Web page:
How to Install and Configure vsftpd on Ubuntu 14.04 LTS

Reading Time: 2 minutesFTP (File Transfer Protocol) is probably the most popular method of uploading files to a server; a wide array of FTP servers, such as vsftpd, and clients exist for every platform.

Pre-Flight Check

  • These instructions are intended specifically for installing the vsfptd on Ubuntu 14.04 LTS.
  • I’ll be working from a Liquid Web Core Managed Ubuntu 14.04 LTS server, and I’ll be logged in as root.

Step 1: Install vsftpd

Warning: FTP data is insecure; traffic is not encrypted, and all transmissions are clear text (including usernames, passwords, commands, and data). Consider securing your FTP connection with SSL/TLS.
First, you’ll follow a simple best practice: ensuring the list of available packages is up to date before installing anything new. apt-get update Then let’s install vsftpd and any required packages: apt-get -y install vsftpd

Step 2: Configure vsftpd

For a refresher on editing files with vim see: New User Tutorial: Overview of the Vim Text Editor Let’s edit the configuration file for vsftpd: vim /etc/vsftpd.conf Disallow anonymous, unidentified users to access files via FTP; change the anonymous_enable setting to NO: anonymous_enable=NO Allow local uses to login by changing the local_enable setting to YES: local_enable=YES If you want local user to be able to write to a directory, then change the write_enable setting to YES: write_enable=YES Local users will be ‘chroot jailed’ and they will be denied access to any other part of the server; change the chroot_local_user setting to YES: chroot_local_user=YES Exit and save the file with the command :wq. Restart the vsftpd service: service vsftpd restart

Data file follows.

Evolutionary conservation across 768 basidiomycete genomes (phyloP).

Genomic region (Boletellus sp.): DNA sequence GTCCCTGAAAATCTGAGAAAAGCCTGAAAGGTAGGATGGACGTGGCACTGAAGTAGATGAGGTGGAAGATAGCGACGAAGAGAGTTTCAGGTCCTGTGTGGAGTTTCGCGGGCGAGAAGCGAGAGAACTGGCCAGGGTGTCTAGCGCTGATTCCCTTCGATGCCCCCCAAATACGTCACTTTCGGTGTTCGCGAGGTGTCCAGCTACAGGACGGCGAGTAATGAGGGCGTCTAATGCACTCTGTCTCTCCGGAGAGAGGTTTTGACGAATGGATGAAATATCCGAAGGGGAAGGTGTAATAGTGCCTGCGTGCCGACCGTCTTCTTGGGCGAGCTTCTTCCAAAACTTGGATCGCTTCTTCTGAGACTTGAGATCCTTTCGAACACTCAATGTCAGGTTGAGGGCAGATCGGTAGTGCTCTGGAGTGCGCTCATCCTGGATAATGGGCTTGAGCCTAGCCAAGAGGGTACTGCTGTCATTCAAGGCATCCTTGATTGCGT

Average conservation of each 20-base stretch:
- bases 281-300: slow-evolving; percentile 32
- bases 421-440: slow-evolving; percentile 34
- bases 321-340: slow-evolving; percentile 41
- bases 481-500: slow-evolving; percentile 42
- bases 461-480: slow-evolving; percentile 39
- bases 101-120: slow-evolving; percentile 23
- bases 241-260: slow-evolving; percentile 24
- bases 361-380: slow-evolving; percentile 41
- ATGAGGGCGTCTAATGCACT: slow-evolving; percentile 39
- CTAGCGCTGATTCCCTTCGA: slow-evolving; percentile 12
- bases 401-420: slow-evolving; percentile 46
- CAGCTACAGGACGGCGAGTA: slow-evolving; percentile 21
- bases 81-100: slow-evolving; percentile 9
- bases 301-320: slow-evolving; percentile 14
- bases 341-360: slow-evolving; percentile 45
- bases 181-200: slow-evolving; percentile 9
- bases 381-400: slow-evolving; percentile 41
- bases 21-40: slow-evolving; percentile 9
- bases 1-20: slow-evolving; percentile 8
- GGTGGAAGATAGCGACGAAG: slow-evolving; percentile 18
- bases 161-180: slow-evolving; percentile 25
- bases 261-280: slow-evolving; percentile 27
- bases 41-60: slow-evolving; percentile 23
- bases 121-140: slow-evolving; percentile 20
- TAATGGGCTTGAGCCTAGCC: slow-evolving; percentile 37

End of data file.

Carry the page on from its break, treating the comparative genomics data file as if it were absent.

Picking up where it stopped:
Step 3: Configure the User’s Home Directory

With certain version of vsftpd you may receive the following error: 500 OOPS: vsftpd: refusing to run with writable root inside chroot(). Not to worry! Create a new directory for the user receiving the error (user2 in this case) that is a subdirectory of their home directory (/home/user2). For example: Fix permissions for user2‘s home directory: chmod a-w /home/user2/ Make a new directory for uploading files: mkdir /home/user2/files chown user2:user2 /home/user2/files/
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